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Week in Review: December 16–20

Sex lives of early hominins; Amborella trichopoda genome; surface topography and stem cells; how HIV weakens immune cells; dogs, dust microbes, and mouse allergies; news from ASCB

By | December 20, 2013

Neanderthal sequence reveals interbreeding

BENCE VIOLAScientists from the Max Planck Institute for Evolutionary Anthropology and colleagues who sequenced and analyzed DNA from a female Neanderthal toe bone unearthed in Siberia suggest that the individual’s parents were close relatives and that such inbreeding was prevalent among her recent ancestors. Comparative analyses also showed that interbreeding occurred between Neanderthals and other hominin groups, including early modern humans.

The study provides “good evidence that there’s been constant interbreeding between different human groups all through prehistory,” said Milford Wolpoff, a professor of anthropology at the University of Michigan who was not involved in the study.

Amborella trichopoda genome

WIKIPEDIA, SCOTT ZONAThe genome of the sister species of all flowering plants will help scientists understand the ancient origins of angiosperms, according to researchers who sequenced the understory tree Amborella trichopoda this week. “The traits that Amborella shares with the other angiosperms can be interpreted as primitive traits that were present in their shared ancestor,” said Claude dePamphilis from Pennsylvania State University, one of the project’s leaders. “Now that we have Amborella’s genome, we can infer those traits and get the first real insights into what that common ancestor was like, genetically.”

Topography influences stem cell differentiation

WIKIMEDIA, ROBERT M. HUNTIn part due to the lengths of primary cilia, the topography of the surface on which mesenchymal stem cells grow on can influence how they develop and differentiate, researchers from Queen Mary University of London reported this week (December 18). “This intricate study is a wonderful contribution to the growing body of evidence demonstrating the powerful role of the primary cilium in regulating stem cell differentiation,” David Hoey, a biomedical engineer at the University of Limerick in Ireland who was not involved in the study, told The Scientist.

How HIV wreaks havoc on immune cells

FLICKR, NIAIDTwo papers published this week (December 19) describe the molecular mechanisms that cause the HIV-inflicted death of most CD4 T cells in lymphoid tissues during infection. Two teams have now shown that the vast majority of the T cells, despite their ability to resist full infection by HIV, respond to the presence of viral DNA by sacrificing themselves via pyroptosis, which attracts more such cells to the area to die and ultimately weakens the immune system.

“This cell-death pathway links the two signatures of HIV disease progression—that is, CD4 T cell-depletion and chronic inflammation—for the first time,” said Warner Greene from the Gladstone Institutes in San Francisco, who led one of the studies.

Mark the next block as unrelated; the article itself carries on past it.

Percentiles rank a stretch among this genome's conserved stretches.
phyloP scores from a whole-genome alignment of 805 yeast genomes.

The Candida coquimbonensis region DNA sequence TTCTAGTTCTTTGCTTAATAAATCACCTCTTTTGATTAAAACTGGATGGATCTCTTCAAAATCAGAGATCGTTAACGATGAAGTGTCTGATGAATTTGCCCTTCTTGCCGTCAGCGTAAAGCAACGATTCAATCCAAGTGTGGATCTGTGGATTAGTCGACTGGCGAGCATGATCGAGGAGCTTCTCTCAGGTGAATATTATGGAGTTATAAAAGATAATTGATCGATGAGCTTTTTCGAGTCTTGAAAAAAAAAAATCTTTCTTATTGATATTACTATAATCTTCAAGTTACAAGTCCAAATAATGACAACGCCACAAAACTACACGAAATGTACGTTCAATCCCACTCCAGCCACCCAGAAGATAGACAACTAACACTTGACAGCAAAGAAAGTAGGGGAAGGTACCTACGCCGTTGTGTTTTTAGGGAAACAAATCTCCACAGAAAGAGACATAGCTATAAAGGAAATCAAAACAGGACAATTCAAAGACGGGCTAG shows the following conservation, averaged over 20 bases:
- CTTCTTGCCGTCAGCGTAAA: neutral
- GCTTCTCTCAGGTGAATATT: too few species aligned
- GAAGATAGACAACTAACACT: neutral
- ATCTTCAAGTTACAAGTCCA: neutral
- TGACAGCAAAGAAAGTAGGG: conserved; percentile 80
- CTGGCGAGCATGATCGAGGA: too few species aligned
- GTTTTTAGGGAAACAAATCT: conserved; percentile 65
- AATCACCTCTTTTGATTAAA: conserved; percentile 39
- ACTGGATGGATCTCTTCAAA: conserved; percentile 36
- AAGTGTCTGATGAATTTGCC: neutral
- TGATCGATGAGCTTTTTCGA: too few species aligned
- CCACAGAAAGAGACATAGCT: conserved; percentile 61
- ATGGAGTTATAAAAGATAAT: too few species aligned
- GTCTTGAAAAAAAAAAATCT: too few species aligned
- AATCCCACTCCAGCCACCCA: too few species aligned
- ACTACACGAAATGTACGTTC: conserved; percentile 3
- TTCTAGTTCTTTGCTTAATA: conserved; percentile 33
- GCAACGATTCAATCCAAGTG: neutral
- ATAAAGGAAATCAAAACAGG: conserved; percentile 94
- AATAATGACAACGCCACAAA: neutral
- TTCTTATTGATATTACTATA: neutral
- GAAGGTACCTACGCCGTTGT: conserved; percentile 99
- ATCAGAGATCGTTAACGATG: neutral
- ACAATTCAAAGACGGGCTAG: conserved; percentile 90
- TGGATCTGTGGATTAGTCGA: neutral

Dogs and dust can alter mouse microbes, allergies

WIKIMEDIA, BEV SYKESMice fed bacteria-rich dust produced by the presence of dogs show changes in their gut microbes that that prevented their immune systems from overreacting to airborne allergens, researchers have shown. “It’s a neat study, and it’s encouraging to see that they can identify single Lactobacilli that are involved in moderating the immune response,” said Brett Finlay, a microbiologist from the University of British Columbia, in an e-mail to The Scientist.

Protein essential for Lyme infection

DAN DRECKTRAH AND SCOTT SAMUELSA protein expressed in Borrelia burgdorferi, the spirochete bacterium that causes Lyme disease, is necessary for both tick transmission of the microbe and for infection of a mouse host, researchers showed this week (December 19). “Lots and lots of labs have looked at how RNAs are changed by different environmental circumstances, but the RNA is only part of the story,” said Jenifer Coburn, a professor of medicine at Medical College of Wisconsin, who did not participate in the research. “This is something that’s really looking at the regulation of the production of the protein from the RNA, and that’s pretty new in Borrelia.”

News from ASCB

Researchers at this year's meeting of the American Society for Cell Biology (ASCB) discussed biophysics, funding woes, problems with peer review and research assessment, stem cells, and much more.

Enzyme Checks Neuronal Growth
A microtubule-severing enzyme curbs the regeneration of damaged nerve cells.

Cancer and Immune Cells Merge
Mouse colon cancer cells can fuse with macrophages, leading to changes in tumor growth.

Fighting Flu
Researchers link host glucose metabolism with severity of influenza infection.

Other news in life science:

CRISPR Creates Knockout Libraries
Two research groups have developed a database of human gene knockouts generated from the new genome editing technology. 

Prove Antibacterials are Safe: FDA
The Food and Drug Administration is asking companies to produce evidence that their antimicrobial washes do no harm.

Herding Cats
Examination of bones found in a Chinese village suggests that domesticated felines lived side-by-side with humans 5,300 years ago.

Inside Information
Researchers develop a nanobiopsy technique for sampling the contents of living cells.

Retinal Cells Printed by Inkjet
Scientists demonstrate how to print healthy rat retinal cells.

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